Recognising appreciation as a motivator is one of the reasons that many organisations have resorted to non-financial incentives that are designed to appreciate the efforts of employees.
So, how do you develop your power to appreciate?
1. Start looking for good things in every interaction you have
One of my clients, a very busy person, was not responding to any of my requests for a meeting. After trying for over a month, I managed to get a very brief meeting with him.
When I walked into his office the first thing I noticed was a rather striking painting that hung on the wall behind him. I told him that the painting was lovely and asked him about it. It turned out that this painting was by a very decorated Indian painter who had painted it personally for him and he spent the next fifteen minutes telling me all about it. At that time I did not know that he was so much into art. The conversation was a real eye opener.
He had given me a ten-minute slot for the meeting that now stretched over an hour and half. In that time I had ample opportunity to discuss and close out the entire set of issues that needed his attention.
And, it all started with a chance remark on something nice that I saw.
Appreciation is a wonderful thing; it makes what is excellent in others belong to us as well. — Voltaire
2. Make a little effort to find out what people are passionate about
People are most comfortable talking about what they are really passionate about. And, that’s when they are also most receptive to your ideas. Everybody has a passion. You need to really listen to them to find out what it is!
If you take a little trouble to observe and listen, you could end up finding what that person is really passionate about. By doing so, you will enrich the relationship and take it from a purely business plane to something more personal. In the process you could also discover a lot of things about that person that are truly appreciable.
3. Start articulating a nice thing that you notice about another person
If you don’t show appreciation to those that deserve it, they will learn to stop doing the things that you appreciate.
One of the biggest stumbling blocks that people face in their quest to appreciate others is their reluctance to voice their feeling. Even if they see something nice about a person that they are in a conversation with, they hesitate to say it. The hesitation may be because of an apprehension that they could sound shallow or appear insincere or that their appreciation itself may be misinterpreted as an attempt to please someone with an ulterior motive.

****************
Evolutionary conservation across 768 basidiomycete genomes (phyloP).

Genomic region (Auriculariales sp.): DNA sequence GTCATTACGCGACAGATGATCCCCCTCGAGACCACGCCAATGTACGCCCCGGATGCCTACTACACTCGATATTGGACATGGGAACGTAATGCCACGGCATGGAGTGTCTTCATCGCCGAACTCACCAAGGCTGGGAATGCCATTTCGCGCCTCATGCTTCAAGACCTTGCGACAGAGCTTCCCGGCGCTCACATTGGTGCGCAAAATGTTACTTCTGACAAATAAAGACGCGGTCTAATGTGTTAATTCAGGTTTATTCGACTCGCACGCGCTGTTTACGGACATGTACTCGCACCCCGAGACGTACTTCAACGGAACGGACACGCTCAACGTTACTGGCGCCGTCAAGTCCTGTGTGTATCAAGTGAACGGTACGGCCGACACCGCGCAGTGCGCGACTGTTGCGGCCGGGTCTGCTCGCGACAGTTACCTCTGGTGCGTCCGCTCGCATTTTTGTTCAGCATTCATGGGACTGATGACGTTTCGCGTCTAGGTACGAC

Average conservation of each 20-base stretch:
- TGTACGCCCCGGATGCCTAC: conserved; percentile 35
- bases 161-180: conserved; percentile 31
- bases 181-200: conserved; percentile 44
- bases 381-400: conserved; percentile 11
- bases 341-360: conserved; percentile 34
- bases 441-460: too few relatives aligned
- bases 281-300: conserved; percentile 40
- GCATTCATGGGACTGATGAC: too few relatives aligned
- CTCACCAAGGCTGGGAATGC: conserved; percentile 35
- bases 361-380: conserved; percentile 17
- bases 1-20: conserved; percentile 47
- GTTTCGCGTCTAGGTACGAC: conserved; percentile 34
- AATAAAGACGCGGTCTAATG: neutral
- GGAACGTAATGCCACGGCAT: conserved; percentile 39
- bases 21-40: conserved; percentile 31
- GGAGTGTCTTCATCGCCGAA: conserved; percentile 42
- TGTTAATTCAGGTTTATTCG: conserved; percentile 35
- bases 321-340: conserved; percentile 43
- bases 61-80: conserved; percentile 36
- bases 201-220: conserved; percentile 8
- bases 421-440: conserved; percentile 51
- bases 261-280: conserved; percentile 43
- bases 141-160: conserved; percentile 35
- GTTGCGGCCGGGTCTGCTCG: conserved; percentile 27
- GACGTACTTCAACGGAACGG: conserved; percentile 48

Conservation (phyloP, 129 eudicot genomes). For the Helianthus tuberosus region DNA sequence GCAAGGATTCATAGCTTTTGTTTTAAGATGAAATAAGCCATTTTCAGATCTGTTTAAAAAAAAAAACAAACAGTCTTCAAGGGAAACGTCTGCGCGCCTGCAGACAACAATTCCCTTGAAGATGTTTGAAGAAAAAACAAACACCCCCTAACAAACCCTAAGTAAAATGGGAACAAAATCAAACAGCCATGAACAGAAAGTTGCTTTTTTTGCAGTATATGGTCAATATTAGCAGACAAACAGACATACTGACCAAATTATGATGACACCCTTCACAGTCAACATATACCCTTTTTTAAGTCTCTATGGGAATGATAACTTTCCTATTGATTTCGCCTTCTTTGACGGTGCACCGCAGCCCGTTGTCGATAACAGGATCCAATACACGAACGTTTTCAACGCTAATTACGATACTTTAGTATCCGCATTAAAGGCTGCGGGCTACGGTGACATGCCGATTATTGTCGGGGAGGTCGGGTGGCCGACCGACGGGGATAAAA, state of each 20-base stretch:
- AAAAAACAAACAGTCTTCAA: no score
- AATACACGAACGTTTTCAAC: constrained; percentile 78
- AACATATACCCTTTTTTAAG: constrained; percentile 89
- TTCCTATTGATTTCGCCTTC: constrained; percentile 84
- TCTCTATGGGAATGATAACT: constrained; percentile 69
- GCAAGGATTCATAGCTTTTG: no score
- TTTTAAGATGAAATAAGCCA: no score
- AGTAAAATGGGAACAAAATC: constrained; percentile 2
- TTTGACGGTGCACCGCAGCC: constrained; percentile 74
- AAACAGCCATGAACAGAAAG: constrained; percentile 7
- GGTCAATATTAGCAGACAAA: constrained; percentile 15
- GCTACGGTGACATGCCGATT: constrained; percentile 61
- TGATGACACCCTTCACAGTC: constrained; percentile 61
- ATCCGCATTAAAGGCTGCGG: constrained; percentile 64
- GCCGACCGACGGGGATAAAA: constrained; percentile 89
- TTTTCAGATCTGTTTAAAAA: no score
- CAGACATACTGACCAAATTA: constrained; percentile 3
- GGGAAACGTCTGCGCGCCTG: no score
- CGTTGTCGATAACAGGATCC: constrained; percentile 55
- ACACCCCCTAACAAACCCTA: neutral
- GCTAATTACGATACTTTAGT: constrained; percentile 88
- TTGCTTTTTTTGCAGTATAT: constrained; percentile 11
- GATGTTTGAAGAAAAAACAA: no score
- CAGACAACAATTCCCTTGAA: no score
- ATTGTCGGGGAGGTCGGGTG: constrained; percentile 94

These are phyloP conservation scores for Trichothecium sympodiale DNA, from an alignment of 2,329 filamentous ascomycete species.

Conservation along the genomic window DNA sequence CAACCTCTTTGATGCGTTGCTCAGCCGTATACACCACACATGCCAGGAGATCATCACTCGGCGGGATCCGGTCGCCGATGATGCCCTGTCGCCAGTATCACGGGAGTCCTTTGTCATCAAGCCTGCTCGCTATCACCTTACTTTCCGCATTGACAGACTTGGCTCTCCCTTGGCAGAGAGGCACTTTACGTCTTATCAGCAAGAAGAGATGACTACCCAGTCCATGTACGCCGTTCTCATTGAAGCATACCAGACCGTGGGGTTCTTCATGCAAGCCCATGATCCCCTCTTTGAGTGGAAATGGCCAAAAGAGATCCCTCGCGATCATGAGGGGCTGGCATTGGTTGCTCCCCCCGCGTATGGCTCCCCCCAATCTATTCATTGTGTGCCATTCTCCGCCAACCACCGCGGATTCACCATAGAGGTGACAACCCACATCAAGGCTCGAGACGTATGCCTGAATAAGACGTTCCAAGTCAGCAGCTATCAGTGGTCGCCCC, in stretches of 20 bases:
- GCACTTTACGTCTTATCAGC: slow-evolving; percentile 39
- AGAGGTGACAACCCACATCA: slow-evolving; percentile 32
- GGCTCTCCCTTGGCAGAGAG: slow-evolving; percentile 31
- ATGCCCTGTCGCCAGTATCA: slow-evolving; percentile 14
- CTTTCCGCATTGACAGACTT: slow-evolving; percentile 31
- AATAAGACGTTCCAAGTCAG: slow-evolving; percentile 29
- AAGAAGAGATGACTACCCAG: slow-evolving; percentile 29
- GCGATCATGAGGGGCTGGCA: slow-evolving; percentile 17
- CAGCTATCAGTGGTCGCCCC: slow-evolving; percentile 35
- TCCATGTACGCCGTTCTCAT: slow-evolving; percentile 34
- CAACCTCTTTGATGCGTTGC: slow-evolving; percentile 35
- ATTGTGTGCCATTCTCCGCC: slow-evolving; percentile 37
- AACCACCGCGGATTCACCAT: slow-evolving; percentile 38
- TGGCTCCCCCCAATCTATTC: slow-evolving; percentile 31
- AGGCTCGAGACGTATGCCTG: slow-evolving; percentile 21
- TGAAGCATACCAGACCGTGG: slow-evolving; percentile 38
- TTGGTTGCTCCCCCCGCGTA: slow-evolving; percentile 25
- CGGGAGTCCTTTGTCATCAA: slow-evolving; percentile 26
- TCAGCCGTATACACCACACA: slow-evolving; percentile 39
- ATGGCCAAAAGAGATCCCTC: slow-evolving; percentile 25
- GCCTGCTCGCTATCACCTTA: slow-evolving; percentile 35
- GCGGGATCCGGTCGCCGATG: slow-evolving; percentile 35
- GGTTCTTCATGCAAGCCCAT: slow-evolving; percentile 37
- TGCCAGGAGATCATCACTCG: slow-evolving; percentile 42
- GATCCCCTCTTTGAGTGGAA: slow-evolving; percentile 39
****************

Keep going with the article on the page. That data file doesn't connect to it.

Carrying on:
The fact is people are always happy to hear anything nice being said about them genuinely. The key-word here is- ‘genuine’. If you try to say something nice without actually meaning it, people are sure to perceive it and that only makes matters worse.
4. Acknowledge the small things in life
There is an old saying-
A journey of a thousand miles starts with a single step― Lao Tzu
Appreciation is no different. In your daily life you come across so many instances of people doing small things for you. For instance, someone may have held a lift door open for you to enter, someone may have wished you with a smile or complemented you. It may be a small thing but saying a thank you, or returning the smile or acknowledging what someone has done for you, however small, could put you on a path of developing the appreciation mindset.
If you start with small things you will soon find yourself automatically noticing something nice about the people you are interacting with and then saying it to them.
5. Don’t take things for granted
We don’t know the value of what we have until it’s gone
The British Royal Family has 3.6 million “likes” on Facebook, more than double the circulation of The Sun, and 2.6 million followers on Twitter. Despite their status in their country even they make an effort to reach out to people.
In our daily lives, we tend to take a lot of things for granted. At work, it is even more so as we tend to expect others to work for us. The fact is, even if a particular task is a part of someone’s work, acknowledging it when they do it well increases the chances of that task being done well again, with little or no supervision on your part.
Serving you at a restaurant is a responsibility of the restaurant staff. But, acknowledging that service by a simple thank you is something that could make the experience of serving you enjoyable for the person providing that service. In return, the quality of service that you get, could itself improve.
Think about it. It doesn’t really have to be very big for you to appreciate it!
Appreciate what you have before it turns into what you had
You may have encountered the power of appreciation in your own way. Perhaps your appreciation made a difference to someone else. Please feel free to share your experience. Others could benefit from it.
About the Author:
Srinivasan is an independent consultant working in the area of strategy and technology interventions in the public sector domain. He has worked in companies like IBM and TCS and has over 30 years of experience spanning 24 countries.